Box 1: Case study in Mali: impact on anaemia of iron supplements vs. anti-malaria treatment
Two cluster randomised trials conducted in primary schools in the same area of  Sikasso region in Southern Mali – an iron supplementation study (Hall et al., 2002) and an anti-malarial intervention conducted 10 years later (Clarke et al., 2017) – provide an interesting case study on the relative impact of iron supplements versus intermittent clearance of malaria parasites on anaemia in school children. Sikasso region has a high prevalence of malnutrition (including iron deficiency) and endemic but seasonal malaria. Therefore, both interventions would be expected to have a substantial impact on anaemia. The iron supplements study, conducted in 2000-2001, reported an initial 56% prevalence of anaemia (62% in boys and 50% in girls) and the anti-malarial trial, conducted in 2011-12, reported an initial prevalence of 63%, indicating little progress in preventing anaemia in this age group over this period. The malaria study also found that 80% of children were infected with P. falciparum2 , mostly asymptomatically. 

The iron supplements trial was carried out in 60 primary schools. Children in all schools, intervention and control, were treated with an anthelmintic drug and vitamin A at the start of the school year but children in 30 randomly selected schools were additionally given a weekly iron supplement by their teachers for 10 weeks. The endline survey was conducted between 14 and 16 weeks after the baseline survey and about two weeks after iron supplementation had finished. The prevalence of anaemia fell by 8.2% (from 58% to 50%) and rose by 9.4% (from 54% to 63%) in the intervention and control groups respectively. The overall difference between the groups was therefore 18% (p<0.001).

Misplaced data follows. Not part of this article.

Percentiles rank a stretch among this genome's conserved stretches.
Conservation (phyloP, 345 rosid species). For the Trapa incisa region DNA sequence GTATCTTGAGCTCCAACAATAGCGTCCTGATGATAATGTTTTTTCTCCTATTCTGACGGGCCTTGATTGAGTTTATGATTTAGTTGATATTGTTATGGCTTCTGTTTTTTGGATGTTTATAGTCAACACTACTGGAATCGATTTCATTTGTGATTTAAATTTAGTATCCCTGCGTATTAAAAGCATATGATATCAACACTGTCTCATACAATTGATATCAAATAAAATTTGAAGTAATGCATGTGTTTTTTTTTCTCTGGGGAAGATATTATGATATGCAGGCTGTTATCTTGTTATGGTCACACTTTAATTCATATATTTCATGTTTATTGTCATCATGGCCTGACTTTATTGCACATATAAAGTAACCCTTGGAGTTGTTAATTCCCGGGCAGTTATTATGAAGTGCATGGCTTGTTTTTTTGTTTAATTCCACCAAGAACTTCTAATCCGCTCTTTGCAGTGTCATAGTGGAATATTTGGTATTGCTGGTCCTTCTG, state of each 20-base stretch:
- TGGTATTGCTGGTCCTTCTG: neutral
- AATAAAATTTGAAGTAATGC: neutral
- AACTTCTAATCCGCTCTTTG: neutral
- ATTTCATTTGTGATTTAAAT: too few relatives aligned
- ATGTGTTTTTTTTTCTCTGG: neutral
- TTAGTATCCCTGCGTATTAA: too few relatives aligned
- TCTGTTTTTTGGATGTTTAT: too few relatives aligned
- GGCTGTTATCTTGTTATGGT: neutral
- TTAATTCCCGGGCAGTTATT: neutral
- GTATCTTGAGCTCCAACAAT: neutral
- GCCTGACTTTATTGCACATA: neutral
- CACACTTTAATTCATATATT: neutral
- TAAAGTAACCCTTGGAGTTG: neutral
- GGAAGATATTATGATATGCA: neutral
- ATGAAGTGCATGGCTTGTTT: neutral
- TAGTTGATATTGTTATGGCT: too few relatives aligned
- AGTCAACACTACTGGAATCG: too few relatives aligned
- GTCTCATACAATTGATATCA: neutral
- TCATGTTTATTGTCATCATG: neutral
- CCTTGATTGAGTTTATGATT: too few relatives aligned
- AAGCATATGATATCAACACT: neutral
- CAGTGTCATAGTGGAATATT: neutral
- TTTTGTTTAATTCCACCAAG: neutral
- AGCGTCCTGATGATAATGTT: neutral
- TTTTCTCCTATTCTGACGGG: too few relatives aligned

The intermittent preventive treatment of malaria trial was conducted 10 years later in 80 randomly selected primary schools, 40 intervention and 40 control schools. It evaluated a single presumptive mass treatment for malaria3  given by teachers at the end of the malaria transmission season in December 2011 to all children in the 40 intervention schools. Two months later the prevalence of anaemia was lower in both groups, but with a greater reduction in the treated group (from 54% to 35% versus 54% to 45% in the control group), an overall difference between the groups of 10% (p=0.001). Six months later, the prevalence of infection with Plasmodium spp in the intervention group was still only 9% compared with 75% in the control schools, while 36% of children were anaemic compared with 49% in the control group.